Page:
Edinburgh

Following the success of the Kilmarnock edition, Robert Burns decided to further his literary ambitions by visiting Edinburgh.

Soon he was being fĂȘted by an Edinburgh society eager to meet the man described by Henry Mackenzie as the 'Heaven-taught ploughman'.

For the next 18 months he stayed frequently in Edinburgh to arrange the publication of a second edition of his poems, and to join in the social round.

He first lived in Baxter's Close, off the Lawnmarket, and later in the newly built St James Square, at the east end of the New Town.

Clarinda and Sylvander

One of the people Burns met was Mrs Agnes McLehose, with whom he established a platonic relationship. Their ensuing correspondence — using the pseudonyms 'Clarinda' and 'Sylvander' — is one of the most famous examples of stylised romantic letter-writing.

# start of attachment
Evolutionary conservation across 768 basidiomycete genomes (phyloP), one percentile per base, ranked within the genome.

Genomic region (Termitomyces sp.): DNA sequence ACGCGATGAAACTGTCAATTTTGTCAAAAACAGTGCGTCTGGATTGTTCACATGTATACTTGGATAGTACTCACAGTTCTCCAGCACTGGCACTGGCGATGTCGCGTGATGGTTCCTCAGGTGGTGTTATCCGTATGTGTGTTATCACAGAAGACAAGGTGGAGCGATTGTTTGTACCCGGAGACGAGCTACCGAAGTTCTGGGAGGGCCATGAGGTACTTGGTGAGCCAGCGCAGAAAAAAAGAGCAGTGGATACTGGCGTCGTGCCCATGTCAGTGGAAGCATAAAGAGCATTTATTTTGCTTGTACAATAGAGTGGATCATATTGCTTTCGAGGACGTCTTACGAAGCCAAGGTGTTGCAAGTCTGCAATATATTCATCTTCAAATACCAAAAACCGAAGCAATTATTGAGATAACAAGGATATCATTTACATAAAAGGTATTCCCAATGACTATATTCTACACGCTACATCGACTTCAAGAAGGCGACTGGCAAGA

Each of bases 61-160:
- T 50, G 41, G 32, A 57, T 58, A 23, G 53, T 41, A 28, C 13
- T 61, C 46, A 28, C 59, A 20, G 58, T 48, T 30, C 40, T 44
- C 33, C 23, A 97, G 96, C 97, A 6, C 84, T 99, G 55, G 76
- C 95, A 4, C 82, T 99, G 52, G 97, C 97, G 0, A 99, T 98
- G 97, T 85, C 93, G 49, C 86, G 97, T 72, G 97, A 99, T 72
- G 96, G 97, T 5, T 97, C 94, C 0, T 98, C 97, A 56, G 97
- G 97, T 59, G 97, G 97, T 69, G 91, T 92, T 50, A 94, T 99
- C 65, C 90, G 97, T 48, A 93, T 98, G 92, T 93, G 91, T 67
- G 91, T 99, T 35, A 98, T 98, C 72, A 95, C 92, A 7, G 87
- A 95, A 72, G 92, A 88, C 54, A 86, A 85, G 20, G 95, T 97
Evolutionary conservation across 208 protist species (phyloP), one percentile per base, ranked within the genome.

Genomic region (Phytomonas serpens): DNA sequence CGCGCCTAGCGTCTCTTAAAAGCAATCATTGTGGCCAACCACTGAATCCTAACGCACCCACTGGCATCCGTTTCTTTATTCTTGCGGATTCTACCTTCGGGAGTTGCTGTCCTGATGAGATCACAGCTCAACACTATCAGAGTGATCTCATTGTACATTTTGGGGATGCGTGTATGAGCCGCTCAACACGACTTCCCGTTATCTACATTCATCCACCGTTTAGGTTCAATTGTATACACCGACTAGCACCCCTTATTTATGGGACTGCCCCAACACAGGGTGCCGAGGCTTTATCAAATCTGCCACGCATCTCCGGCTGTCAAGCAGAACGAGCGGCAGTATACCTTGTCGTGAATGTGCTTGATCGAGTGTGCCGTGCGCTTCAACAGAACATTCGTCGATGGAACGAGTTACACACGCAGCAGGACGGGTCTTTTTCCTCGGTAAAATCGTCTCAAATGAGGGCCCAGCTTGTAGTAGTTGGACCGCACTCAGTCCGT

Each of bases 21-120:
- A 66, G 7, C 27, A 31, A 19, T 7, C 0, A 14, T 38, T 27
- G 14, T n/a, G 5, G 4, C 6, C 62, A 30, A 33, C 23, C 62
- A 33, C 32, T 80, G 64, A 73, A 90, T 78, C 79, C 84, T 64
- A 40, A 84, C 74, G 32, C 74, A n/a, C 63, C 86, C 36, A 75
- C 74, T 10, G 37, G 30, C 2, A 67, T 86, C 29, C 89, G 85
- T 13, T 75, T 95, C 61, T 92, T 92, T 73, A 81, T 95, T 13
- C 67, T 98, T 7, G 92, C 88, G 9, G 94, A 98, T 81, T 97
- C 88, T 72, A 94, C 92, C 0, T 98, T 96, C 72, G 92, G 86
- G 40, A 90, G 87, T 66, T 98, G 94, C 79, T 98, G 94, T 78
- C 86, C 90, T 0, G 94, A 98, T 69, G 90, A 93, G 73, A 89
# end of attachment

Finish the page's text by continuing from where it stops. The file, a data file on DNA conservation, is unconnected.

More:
But even more famous is 'Ae fond kiss', the parting song which Burns sent to Mrs McLehose after their final meeting in December 1791.



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Painting of a scene inside a cottage
'Evening party'.
By permission of the National Galleries of Scotland.
Full party image

At Edinr I was in a new world. I mingled among many classes of men, but all of them new to me; and I was all attention "to catch the manners living as they rise".

— Autobiographical letter to Dr John Moore, London, 2 August 1787: part of the Cowie Collection'